The benefit of the moral theory is a better world for people to live in, though this is an oversimplification, the root of the morality theory is altruism. Meaning that wealth that is spent on luxuries and riches should be given to those in need. It has, to date, given £14,750,000. However, there must be a limit. I will challenge this assumption by modifying his example: There are two people drowning in a pool, one is your cousin. These categories must include practically every teacher and student of philosophy in the universities of the Western world. If we save the Bengal refugees now, others, perhaps the children of these refugees, will face starvation in a few years' time.
If the stakes are an end to widespread starvation, it is worth the risk. Now, according to the natural order instituted by divine providence, material goods are provided for the satisfaction of human needs. We could deny this assumption but in doing so, we would not be honest to ourselves. Singer addresses the issues of why people do not donate. It follows from what I have said earlier that we ought to give money away, rather than spend it on clothes which we do not need to keep us warm.
Peter Singer critiques our ordinary ways of thinking and in spite, very few people have accepted his conclusions. And if everyone is not acting more or less simultaneously, then those giving later will know how much more is needed, and will have no obligation to give more than is necessary to reach this amount. I found an article displaying some of Peter Singers thought experiments that will further help display his beliefs. With this argument is using our moral. The causes of famine are various and include human wrongdoing, but this doesn't matter, according to Singer.
Indeed, the alternative does not occur to them. What, if anything, does morality say one should do about this? The total amount given, from all sources, now stands at about £65,000,000. The issue here is: Where should we draw the line between conduct that is required and conduct that is good although not required, so as to get the best possible result? Nevertheless, when all considerations of this sort have been taken into account, the conclusion remains: we ought to be preventing as much suffering as we can without sacrificing something else of comparable moral importance. Singer then argues that the way that people respond to situations like the one in East Bengal and others like it around the world is morally wrong. There are lots of organisations that work on the issue of population control. Although he presents many sound arguments, the reality.
Singer shares his conviction that those living in luxury should support those struggling to survive in poverty. I shall therefore take as established the principle I asserted earlier. The four bunnies lived with their mother, Mrs. One of these arguments was lack of food. He has strong feeling and ways that he thinks thing should be. The argument for international aid: 1.
Consequentialism, Ethics, Human 1107 Words 4 Pages one person is worth more than another Lillehammer, 2011, p. Suffering is a problem that pervades the world, but it is within human ability to do something about it. Many young children grow up watching Disney films, because they are regarded as ideal family movies to educate our new generation. Other thinkers may become supporters or challengers to another. He argues about how affluent countries react to the issues like Bengal and the way they look at the moral issue surrounding it. Words: 1424 - Pages: 6. The Truman Show is a satirical commentary and talks about how the media is a large influence in our lives.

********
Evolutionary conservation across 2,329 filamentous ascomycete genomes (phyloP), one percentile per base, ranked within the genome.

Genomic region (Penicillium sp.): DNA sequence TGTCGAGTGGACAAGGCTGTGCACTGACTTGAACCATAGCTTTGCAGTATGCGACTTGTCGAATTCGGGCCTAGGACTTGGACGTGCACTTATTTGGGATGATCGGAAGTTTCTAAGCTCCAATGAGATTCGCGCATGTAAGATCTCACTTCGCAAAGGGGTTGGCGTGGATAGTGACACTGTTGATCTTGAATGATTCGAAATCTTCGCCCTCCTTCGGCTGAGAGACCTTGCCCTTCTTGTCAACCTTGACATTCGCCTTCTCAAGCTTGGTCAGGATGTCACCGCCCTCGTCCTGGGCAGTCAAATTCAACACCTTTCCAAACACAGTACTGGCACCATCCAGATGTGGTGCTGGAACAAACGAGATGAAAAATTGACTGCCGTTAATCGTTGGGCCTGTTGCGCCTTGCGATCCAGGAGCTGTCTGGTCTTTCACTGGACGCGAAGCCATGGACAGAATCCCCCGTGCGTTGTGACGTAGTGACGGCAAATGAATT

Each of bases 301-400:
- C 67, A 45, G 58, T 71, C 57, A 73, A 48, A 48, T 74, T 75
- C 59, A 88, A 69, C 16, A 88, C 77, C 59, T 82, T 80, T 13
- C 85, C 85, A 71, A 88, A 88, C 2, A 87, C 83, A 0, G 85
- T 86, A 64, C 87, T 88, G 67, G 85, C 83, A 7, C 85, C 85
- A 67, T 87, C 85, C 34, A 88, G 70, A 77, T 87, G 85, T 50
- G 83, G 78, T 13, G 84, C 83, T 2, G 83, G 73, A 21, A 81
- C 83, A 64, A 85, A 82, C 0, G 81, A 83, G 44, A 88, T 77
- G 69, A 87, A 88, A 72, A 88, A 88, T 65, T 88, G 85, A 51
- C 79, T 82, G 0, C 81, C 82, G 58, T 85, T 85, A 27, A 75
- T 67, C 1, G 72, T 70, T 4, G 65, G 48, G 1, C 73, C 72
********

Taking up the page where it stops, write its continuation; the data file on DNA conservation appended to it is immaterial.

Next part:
Although a good and moral outcome may be realized from an action, to base that action solely on the intended consequence of that action, rather than the inherent goodness of the action, one does not insure that the action will result in result in, truly, what is best. According to Illies transcendental argument, human beings have, by their nature, the inherent ability to distinguish between, the concepts of good and bad. The second objection to my attack on the present distinction between duty and charity is one which has from time to time been made against. It is clear that suffering is bad, and if we can alleviate suffering by supporting human rights then we clearly should promote them. Peter Singer, however, proposes a radically different view.
However, this can only happen if everyone gave simultaneously and unexpectedly. Journal of Value Inquiry, 34 2-3 , 263-272. But since we are not under an obligation to give aid unless that aid is likely to be effective in reducing starvation or malnutrition, we are not under an obligation to give aid to countries that make no effort to reduce a rate of population growth that will lead to catastrophe. Despite the limited nature of the revision in our moral conceptual scheme which I am proposing, the revision would, given the extent of both affluence and famine in the world today, have radical implications. Maximizing the good is required from the consequentialist perspective. Singer is not merely saying that it would be commendable to give more to help the destitute.